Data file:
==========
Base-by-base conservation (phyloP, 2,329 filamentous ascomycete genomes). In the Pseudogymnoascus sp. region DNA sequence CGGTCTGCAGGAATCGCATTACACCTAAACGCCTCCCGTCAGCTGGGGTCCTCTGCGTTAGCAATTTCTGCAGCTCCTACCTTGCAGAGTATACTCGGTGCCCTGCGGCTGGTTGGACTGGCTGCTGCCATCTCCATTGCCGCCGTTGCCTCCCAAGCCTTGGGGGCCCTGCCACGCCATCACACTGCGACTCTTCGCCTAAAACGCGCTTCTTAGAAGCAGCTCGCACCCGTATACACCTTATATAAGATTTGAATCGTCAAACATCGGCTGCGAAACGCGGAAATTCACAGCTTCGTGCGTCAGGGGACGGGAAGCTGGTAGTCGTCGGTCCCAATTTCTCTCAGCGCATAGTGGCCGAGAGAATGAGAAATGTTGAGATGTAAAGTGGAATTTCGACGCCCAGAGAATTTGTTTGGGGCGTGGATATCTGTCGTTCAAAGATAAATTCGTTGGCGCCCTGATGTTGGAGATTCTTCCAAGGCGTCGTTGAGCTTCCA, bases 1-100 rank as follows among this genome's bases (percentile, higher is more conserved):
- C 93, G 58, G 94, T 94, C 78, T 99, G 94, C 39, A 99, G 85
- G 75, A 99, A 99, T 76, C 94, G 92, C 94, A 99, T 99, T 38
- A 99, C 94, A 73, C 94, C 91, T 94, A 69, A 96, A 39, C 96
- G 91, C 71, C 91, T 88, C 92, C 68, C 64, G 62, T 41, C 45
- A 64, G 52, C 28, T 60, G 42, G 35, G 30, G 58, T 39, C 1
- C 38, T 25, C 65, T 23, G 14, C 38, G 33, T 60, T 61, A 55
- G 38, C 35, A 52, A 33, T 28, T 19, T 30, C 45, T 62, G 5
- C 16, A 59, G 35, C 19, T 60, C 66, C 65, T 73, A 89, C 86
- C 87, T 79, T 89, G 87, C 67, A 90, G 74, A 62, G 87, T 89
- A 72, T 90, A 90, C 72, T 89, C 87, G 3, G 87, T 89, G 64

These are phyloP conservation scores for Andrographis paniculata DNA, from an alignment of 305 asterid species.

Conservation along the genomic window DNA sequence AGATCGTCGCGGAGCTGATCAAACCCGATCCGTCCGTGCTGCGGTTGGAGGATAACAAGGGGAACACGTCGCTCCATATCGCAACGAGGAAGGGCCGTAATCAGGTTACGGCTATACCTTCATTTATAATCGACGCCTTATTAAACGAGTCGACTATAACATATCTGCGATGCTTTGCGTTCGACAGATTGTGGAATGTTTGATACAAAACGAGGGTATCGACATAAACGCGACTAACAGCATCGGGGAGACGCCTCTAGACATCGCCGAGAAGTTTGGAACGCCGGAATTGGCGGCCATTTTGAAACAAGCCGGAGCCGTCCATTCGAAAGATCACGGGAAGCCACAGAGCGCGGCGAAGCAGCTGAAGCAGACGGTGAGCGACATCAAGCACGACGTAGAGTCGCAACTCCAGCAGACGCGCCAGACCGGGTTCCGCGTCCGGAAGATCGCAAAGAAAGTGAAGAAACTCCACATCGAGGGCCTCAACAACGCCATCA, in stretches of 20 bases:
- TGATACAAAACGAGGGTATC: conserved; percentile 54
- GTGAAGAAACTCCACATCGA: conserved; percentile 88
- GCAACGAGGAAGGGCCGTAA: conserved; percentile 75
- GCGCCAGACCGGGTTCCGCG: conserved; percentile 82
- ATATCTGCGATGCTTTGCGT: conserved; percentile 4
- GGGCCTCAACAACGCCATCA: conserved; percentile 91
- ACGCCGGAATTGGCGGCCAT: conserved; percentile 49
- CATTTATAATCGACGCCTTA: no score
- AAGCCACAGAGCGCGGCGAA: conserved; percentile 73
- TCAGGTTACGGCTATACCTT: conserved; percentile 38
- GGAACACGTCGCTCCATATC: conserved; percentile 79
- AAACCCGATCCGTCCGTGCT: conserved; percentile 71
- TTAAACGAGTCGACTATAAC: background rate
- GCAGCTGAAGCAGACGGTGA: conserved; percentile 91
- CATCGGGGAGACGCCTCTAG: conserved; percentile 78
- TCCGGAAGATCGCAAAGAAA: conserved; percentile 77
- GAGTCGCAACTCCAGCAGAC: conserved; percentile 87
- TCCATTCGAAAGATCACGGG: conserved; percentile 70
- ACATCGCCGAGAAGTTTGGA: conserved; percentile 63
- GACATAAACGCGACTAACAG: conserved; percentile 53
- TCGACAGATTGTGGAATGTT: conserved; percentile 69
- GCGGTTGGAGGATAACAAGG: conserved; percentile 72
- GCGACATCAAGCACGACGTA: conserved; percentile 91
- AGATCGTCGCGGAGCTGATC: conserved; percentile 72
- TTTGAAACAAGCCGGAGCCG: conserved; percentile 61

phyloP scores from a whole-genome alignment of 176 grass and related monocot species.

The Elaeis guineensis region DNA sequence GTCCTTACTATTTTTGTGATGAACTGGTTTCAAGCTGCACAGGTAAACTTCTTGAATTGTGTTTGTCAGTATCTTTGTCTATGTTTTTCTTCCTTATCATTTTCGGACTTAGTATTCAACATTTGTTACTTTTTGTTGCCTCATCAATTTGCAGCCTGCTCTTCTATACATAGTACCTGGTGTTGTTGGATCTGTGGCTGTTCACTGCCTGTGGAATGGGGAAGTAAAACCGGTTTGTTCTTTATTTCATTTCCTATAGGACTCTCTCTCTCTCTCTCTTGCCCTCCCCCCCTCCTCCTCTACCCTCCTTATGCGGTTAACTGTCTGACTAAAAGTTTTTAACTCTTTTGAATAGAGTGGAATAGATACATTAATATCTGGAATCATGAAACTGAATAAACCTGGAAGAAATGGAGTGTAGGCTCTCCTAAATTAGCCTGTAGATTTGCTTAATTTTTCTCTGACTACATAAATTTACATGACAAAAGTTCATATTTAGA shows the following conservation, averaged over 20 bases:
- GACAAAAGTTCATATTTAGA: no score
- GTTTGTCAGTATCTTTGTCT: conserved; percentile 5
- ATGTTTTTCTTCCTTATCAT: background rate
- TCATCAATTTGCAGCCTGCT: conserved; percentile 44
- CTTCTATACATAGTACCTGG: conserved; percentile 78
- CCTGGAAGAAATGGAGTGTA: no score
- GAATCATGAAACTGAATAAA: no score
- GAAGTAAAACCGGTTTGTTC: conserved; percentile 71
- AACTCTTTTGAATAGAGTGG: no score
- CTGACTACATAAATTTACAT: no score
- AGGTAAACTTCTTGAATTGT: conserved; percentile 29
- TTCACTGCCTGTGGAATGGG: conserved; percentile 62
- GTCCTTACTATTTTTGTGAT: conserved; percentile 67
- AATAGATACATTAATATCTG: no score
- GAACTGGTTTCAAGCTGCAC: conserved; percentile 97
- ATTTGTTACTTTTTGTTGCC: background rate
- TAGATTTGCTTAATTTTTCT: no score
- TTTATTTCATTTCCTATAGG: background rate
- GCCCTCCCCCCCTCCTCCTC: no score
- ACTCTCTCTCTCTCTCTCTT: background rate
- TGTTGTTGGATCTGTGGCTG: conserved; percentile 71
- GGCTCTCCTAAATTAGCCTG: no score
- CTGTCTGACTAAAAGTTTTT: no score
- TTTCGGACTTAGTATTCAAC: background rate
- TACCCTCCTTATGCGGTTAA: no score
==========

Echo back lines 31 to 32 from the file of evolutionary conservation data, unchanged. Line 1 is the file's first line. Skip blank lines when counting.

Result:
- TCCATTCGAAAGATCACGGG: conserved; percentile 70
- ACATCGCCGAGAAGTTTGGA: conserved; percentile 63